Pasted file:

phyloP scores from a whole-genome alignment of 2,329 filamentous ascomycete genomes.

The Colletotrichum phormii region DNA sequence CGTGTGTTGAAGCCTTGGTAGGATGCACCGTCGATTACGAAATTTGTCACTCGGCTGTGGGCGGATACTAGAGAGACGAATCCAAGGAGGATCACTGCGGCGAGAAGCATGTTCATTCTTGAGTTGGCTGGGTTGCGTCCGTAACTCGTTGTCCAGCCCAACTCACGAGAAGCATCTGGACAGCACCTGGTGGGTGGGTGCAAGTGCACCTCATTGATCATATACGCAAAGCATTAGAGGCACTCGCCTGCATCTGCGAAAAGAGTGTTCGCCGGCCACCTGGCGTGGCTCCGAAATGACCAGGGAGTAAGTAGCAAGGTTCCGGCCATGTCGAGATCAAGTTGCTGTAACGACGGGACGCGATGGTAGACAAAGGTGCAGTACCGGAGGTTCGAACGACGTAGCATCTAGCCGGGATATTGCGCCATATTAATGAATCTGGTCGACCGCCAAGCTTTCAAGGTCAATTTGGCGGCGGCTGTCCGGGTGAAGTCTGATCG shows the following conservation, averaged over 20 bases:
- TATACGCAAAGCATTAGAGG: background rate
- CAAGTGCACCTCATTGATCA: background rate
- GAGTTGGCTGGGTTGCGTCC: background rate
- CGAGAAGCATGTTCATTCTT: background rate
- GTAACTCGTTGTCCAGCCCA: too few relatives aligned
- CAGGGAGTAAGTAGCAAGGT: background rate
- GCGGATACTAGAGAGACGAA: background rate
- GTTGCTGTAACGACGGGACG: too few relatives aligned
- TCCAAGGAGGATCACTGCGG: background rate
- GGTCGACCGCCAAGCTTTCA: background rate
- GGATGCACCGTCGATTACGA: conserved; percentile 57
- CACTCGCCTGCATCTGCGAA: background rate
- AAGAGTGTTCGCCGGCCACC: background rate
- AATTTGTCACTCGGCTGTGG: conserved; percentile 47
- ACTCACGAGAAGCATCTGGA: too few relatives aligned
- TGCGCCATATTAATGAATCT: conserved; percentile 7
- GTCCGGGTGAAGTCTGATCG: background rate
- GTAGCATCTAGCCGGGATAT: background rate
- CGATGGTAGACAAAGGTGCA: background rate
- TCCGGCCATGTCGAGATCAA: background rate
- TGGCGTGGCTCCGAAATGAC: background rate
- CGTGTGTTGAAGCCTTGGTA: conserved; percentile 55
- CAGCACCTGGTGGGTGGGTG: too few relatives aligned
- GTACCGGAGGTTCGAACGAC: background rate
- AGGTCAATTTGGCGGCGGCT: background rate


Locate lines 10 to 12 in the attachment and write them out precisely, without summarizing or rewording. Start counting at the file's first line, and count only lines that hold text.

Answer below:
- GTTGCTGTAACGACGGGACG: too few relatives aligned
- TCCAAGGAGGATCACTGCGG: background rate
- GGTCGACCGCCAAGCTTTCA: background rate